I am super jealous of art gallery visitors in Washington, D.C., who can see the “Degas’s Dancers at the Barre: Point and Counterpoint” exhibit.
The last gallery even includes two mirrors and a real ballet barre, mounted at hip height along one mirror. When a dancer from the Washington Ballet reached the end of the exhibit, she couldn’t resist stretching one leg on the barre.
“You can’t just walk past it,” says Morgann Rose, a principal dancer with the Washington Ballet. “I see a ballet barre, and I have to do something — [it’s] kind of an addiction,” she laughs.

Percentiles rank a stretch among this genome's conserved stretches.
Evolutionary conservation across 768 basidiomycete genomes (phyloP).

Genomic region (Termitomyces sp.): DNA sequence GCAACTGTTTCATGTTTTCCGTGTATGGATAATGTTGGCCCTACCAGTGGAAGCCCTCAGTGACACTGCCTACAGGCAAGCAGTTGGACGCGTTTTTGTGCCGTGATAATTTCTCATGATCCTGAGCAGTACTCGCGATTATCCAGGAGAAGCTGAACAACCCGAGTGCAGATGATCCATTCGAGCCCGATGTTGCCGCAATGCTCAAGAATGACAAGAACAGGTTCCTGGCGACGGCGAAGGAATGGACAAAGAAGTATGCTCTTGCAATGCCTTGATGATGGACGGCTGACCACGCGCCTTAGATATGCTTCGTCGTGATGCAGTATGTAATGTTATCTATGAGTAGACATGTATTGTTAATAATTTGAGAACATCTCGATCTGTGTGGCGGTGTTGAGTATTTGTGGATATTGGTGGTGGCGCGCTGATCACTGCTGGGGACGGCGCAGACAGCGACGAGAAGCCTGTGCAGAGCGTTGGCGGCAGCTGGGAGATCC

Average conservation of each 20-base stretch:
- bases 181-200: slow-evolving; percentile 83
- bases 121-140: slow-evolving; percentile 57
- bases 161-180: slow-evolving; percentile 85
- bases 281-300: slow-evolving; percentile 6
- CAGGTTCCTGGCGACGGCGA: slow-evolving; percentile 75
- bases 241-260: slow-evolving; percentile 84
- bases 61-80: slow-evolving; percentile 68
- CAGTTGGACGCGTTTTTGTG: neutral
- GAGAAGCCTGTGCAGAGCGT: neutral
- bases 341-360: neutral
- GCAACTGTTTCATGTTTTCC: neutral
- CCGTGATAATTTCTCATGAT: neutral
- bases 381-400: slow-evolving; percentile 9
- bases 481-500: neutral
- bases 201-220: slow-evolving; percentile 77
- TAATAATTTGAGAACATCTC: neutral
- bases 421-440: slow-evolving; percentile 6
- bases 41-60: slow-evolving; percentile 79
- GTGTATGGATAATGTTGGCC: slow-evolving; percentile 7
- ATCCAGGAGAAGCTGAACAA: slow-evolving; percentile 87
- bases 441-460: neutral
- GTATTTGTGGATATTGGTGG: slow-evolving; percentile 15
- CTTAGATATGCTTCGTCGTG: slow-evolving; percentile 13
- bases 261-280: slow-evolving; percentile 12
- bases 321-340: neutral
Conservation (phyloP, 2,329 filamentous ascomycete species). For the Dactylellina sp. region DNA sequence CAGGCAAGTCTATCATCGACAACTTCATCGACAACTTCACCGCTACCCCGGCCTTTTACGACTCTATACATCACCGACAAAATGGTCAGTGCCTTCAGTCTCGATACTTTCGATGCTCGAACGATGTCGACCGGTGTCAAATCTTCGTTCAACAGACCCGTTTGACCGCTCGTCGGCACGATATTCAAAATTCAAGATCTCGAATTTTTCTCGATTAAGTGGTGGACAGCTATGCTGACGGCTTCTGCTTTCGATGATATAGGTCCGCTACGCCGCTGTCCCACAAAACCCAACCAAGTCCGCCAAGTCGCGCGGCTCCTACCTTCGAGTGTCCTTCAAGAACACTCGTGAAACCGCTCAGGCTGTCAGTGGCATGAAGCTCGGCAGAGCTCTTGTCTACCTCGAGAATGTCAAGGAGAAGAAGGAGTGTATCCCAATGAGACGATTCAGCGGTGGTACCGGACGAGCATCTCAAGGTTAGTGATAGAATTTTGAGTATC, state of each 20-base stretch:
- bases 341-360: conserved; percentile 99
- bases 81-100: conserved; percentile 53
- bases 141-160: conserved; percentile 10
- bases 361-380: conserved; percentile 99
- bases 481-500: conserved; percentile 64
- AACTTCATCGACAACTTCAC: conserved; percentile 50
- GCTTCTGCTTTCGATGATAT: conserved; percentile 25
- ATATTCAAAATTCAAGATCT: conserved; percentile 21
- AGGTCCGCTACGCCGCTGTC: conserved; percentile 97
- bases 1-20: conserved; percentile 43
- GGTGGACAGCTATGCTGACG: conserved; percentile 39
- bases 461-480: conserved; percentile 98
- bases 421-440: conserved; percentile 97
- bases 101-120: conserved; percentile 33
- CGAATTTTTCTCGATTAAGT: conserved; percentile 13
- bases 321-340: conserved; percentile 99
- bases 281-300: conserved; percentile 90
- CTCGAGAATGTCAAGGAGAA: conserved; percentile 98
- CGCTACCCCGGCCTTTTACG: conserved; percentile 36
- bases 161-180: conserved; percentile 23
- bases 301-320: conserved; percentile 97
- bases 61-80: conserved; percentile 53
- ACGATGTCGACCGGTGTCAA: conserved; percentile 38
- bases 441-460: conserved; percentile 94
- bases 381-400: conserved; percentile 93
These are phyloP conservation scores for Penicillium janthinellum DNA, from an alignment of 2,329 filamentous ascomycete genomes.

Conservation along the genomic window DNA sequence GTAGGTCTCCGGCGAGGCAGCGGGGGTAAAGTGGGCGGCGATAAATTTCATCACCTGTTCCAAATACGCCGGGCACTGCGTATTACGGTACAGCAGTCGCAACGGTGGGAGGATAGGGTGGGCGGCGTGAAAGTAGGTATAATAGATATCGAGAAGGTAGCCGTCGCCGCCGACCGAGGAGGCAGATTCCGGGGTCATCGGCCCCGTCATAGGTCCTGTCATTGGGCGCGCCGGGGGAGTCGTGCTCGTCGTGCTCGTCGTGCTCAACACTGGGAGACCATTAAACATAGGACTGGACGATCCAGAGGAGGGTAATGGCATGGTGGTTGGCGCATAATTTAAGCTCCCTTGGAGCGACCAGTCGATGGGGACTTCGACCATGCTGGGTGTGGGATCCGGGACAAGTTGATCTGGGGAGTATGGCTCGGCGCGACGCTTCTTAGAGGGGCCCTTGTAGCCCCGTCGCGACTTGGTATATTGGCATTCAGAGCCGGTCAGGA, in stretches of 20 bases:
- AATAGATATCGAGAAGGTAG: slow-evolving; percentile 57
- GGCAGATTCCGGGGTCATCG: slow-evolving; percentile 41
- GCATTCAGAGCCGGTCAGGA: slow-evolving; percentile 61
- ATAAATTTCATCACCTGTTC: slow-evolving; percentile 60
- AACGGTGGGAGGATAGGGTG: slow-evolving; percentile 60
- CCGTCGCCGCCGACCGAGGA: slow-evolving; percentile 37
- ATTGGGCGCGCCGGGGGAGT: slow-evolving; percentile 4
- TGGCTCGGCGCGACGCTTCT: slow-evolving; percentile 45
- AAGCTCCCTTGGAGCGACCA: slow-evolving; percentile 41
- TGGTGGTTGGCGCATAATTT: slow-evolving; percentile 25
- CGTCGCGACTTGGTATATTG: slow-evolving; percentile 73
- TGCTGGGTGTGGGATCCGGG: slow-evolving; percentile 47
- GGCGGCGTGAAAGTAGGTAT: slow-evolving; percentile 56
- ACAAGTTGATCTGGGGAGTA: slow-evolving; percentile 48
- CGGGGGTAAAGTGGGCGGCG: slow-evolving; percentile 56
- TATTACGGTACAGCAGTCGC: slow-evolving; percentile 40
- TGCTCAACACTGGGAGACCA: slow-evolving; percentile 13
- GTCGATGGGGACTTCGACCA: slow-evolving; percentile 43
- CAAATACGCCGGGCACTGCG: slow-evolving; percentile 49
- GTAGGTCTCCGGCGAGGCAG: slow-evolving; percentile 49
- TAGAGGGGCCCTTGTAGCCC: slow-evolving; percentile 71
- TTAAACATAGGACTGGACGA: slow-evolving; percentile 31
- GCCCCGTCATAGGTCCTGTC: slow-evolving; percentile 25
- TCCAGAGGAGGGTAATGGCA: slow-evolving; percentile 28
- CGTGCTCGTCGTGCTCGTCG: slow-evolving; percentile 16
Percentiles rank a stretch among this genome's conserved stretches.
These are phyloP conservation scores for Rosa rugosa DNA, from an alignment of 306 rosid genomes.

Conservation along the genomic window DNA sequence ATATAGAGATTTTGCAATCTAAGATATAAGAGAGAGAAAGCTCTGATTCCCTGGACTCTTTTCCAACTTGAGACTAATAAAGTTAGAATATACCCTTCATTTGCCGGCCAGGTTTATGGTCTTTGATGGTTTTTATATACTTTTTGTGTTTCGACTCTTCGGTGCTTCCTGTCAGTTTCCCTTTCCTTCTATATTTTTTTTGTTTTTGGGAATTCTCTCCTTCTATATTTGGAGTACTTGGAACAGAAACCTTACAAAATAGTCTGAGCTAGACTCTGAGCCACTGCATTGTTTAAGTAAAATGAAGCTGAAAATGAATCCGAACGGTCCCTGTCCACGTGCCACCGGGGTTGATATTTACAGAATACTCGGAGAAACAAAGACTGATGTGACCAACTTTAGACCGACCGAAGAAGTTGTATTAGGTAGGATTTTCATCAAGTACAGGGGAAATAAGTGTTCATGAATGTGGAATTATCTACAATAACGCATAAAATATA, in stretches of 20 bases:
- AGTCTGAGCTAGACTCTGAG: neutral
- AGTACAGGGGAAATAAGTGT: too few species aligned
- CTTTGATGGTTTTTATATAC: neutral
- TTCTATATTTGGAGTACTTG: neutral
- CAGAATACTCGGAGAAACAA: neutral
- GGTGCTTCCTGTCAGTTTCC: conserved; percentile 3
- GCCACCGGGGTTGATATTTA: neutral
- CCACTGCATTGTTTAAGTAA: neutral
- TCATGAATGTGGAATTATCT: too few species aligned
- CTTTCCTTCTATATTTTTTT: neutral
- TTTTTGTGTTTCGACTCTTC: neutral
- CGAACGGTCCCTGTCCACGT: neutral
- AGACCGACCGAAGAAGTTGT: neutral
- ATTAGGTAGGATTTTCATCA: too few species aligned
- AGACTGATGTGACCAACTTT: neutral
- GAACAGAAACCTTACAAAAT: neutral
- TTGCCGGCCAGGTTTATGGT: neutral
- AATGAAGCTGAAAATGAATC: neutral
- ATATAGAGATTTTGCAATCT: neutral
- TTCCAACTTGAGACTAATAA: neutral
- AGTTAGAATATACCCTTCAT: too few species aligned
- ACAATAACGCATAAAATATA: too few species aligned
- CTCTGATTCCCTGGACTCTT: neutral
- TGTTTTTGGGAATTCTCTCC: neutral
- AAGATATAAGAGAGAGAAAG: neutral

Rose recognizes herself in the painting that is the focus of the exhibition, Degas’ Dancers at the Barre. “Every day begins at the barre — stretching, slowly moving your body, warming yourself up,” she explains.
These morning rituals are familiar to every dancer. Septime Webre, dancer, choreographer and artistic director of the Washington Ballet, describes the start of the day with veneration. “The studio is a temple,” he says.
I don’t know if I could pick a favourite ballet-inspired Degas work if I tried. Maybe this one:
But I’ve always liked “Four Dancers” too:
“Degas Dancers at the Barre: Point and Counterpoint” is on display from October 1 to January 8 at the Phillips Collection.